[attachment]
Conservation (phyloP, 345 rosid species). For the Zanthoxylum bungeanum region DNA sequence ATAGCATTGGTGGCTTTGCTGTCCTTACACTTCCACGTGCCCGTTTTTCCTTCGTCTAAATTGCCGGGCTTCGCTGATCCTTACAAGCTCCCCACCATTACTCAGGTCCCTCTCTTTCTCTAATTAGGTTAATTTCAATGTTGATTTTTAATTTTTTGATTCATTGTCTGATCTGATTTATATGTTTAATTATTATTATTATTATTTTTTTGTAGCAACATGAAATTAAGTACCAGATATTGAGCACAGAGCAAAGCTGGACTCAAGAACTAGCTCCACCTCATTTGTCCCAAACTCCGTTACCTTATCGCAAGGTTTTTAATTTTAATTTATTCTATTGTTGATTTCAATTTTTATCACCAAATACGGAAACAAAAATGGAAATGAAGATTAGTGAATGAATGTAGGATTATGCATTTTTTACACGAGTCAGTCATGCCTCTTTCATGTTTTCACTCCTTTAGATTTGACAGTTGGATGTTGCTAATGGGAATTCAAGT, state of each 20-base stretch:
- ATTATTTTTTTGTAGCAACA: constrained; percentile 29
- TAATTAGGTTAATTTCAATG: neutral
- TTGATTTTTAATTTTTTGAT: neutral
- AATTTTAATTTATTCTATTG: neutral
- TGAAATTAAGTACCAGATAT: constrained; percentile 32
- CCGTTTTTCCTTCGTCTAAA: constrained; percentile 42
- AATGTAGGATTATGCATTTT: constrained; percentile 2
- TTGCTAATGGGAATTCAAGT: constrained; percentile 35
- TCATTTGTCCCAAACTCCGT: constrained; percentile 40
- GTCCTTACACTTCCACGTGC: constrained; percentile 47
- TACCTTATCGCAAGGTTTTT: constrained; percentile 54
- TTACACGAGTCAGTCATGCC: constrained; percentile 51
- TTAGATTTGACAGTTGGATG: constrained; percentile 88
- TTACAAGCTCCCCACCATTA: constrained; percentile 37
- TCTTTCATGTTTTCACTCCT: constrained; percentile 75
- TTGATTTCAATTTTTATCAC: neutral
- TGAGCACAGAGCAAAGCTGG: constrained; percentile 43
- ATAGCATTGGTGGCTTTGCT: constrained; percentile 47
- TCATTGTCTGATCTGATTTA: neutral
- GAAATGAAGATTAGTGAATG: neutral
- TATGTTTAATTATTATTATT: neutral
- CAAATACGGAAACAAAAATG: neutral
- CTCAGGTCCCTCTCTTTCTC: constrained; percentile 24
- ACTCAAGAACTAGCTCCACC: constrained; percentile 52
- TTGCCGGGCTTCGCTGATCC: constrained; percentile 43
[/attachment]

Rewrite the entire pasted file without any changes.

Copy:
Conservation (phyloP, 345 rosid species). For the Zanthoxylum bungeanum region DNA sequence ATAGCATTGGTGGCTTTGCTGTCCTTACACTTCCACGTGCCCGTTTTTCCTTCGTCTAAATTGCCGGGCTTCGCTGATCCTTACAAGCTCCCCACCATTACTCAGGTCCCTCTCTTTCTCTAATTAGGTTAATTTCAATGTTGATTTTTAATTTTTTGATTCATTGTCTGATCTGATTTATATGTTTAATTATTATTATTATTATTTTTTTGTAGCAACATGAAATTAAGTACCAGATATTGAGCACAGAGCAAAGCTGGACTCAAGAACTAGCTCCACCTCATTTGTCCCAAACTCCGTTACCTTATCGCAAGGTTTTTAATTTTAATTTATTCTATTGTTGATTTCAATTTTTATCACCAAATACGGAAACAAAAATGGAAATGAAGATTAGTGAATGAATGTAGGATTATGCATTTTTTACACGAGTCAGTCATGCCTCTTTCATGTTTTCACTCCTTTAGATTTGACAGTTGGATGTTGCTAATGGGAATTCAAGT, state of each 20-base stretch:
- ATTATTTTTTTGTAGCAACA: constrained; percentile 29
- TAATTAGGTTAATTTCAATG: neutral
- TTGATTTTTAATTTTTTGAT: neutral
- AATTTTAATTTATTCTATTG: neutral
- TGAAATTAAGTACCAGATAT: constrained; percentile 32
- CCGTTTTTCCTTCGTCTAAA: constrained; percentile 42
- AATGTAGGATTATGCATTTT: constrained; percentile 2
- TTGCTAATGGGAATTCAAGT: constrained; percentile 35
- TCATTTGTCCCAAACTCCGT: constrained; percentile 40
- GTCCTTACACTTCCACGTGC: constrained; percentile 47
- TACCTTATCGCAAGGTTTTT: constrained; percentile 54
- TTACACGAGTCAGTCATGCC: constrained; percentile 51
- TTAGATTTGACAGTTGGATG: constrained; percentile 88
- TTACAAGCTCCCCACCATTA: constrained; percentile 37
- TCTTTCATGTTTTCACTCCT: constrained; percentile 75
- TTGATTTCAATTTTTATCAC: neutral
- TGAGCACAGAGCAAAGCTGG: constrained; percentile 43
- ATAGCATTGGTGGCTTTGCT: constrained; percentile 47
- TCATTGTCTGATCTGATTTA: neutral
- GAAATGAAGATTAGTGAATG: neutral
- TATGTTTAATTATTATTATT: neutral
- CAAATACGGAAACAAAAATG: neutral
- CTCAGGTCCCTCTCTTTCTC: constrained; percentile 24
- ACTCAAGAACTAGCTCCACC: constrained; percentile 52
- TTGCCGGGCTTCGCTGATCC: constrained; percentile 43